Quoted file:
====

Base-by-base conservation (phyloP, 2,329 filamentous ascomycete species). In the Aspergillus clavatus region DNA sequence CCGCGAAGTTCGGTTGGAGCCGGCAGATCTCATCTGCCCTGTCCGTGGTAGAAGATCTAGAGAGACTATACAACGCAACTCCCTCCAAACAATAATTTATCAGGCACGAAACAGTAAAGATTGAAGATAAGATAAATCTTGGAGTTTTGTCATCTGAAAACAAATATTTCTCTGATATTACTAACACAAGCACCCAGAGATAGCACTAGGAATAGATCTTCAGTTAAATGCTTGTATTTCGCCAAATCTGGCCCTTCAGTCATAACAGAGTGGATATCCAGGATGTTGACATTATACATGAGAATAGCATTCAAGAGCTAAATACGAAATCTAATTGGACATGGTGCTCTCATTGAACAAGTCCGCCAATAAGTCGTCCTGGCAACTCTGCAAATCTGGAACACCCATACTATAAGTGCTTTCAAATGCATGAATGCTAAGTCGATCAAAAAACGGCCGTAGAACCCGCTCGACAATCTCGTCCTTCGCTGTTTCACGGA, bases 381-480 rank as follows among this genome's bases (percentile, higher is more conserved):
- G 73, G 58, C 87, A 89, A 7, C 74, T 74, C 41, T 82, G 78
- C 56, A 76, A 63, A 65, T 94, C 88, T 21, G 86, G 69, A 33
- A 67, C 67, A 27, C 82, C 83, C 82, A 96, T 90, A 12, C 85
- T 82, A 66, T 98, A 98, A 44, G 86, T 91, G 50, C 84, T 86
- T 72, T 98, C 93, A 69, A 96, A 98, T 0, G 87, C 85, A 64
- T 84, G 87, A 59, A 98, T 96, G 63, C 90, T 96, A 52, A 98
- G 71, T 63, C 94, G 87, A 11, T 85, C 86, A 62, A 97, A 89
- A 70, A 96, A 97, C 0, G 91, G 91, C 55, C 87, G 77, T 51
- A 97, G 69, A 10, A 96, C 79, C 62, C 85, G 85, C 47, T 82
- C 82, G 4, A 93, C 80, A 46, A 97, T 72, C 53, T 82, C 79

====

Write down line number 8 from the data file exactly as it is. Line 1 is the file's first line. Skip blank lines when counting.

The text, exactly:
- G 71, T 63, C 94, G 87, A 11, T 85, C 86, A 62, A 97, A 89